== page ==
Development of a chronic microalgal bioassay to assess contaminated sediment

Charlotte E. Watson


Aquatic ecosystems can be exposed to a variety of contaminants from a range of sources including those of anthropogenic origin. Sediments can act as both reservoirs and future sources of these contaminants. To assess the impacts of these contaminants in the environment bioassays can be used to determine their effects on factors such as the photosynthesis and growth rate of organisms. Contaminants such as metals can bioaccumulate in the food chain and an understanding of the interactions of metals with microalgae is crucial as they are significant primary producers and form the base of the aquatic food chain.

Biofilms contain benthic microalgae and are located at the sediment-water interface and the study aimed to determine the effectiveness of the Phyto-PAM EDF in measuring benthic microalgal cell density (biomass) in sediments. The pulse-amplitude modulated (PAM) fluorometer is a non-destructive technique which uses chlorophyll a fluorescence as a proxy for microalgal biomass. In this study the fibre-optics-emitter-detector unit Phyto-PAM EDF was trialled for measurements on sediment surfaces in an attempt to measure growth in laboratory-grown biofilms over time using the test species Entomoneis cf punctulata and Nitzschia closterium.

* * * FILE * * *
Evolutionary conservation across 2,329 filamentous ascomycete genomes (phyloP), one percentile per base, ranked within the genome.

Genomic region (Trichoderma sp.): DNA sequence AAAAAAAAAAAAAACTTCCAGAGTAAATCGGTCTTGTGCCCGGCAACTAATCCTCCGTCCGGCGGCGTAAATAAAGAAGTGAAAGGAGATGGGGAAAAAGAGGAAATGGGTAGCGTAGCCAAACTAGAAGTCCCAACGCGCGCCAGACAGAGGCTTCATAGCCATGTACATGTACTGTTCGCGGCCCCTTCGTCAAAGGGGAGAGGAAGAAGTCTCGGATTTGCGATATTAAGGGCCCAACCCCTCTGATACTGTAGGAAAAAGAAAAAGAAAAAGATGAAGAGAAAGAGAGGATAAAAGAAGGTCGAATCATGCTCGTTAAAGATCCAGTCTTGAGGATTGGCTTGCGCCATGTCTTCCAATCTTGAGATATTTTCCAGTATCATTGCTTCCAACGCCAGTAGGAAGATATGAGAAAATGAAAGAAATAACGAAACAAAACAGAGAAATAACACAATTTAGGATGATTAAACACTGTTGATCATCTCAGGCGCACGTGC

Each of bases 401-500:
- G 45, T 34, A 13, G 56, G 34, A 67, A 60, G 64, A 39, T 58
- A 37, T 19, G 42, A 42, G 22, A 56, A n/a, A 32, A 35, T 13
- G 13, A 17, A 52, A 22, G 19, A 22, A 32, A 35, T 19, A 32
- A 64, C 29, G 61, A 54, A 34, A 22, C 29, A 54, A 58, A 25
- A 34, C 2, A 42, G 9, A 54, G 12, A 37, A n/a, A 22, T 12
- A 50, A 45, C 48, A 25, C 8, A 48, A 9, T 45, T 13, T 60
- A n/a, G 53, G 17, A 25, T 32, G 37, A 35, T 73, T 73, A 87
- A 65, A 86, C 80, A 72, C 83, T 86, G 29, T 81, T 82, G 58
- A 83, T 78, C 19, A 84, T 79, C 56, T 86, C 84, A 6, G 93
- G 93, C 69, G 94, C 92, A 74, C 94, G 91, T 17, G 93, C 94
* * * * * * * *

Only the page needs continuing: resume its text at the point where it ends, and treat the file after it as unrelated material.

Although there was an initial trend of increasing chlorophyll a minimum fluorescence over time, growth only doubled over a week and was not in line with the OECD mandate of an increase in cell concentration by a factor of at least 16 within 3 days. It was proposed that the laboratory-grown biofilms were not structurally forming properly and that the Phyto-PAM EDF works best with mature microphytobenthic communities collected in situ and allowed to colonise over a period of time.

The study optimised the conditions for a method for the solvent extraction of chlorophyll from sediments and used chlorophyll a content as a measure of microalgal cell density (biomass). The optimal duration of the bioassay was found to be up to 96-h.

The ability of the chronic microalgal bioassay to demonstrate toxicity in contaminated field sediments was also assessed. It was found that the bioassay demonstrated sufficient sensitivity in the response of inhibition of growth in Nitzschia closterium to the possible contaminant of elevated porewater zinc concentrations.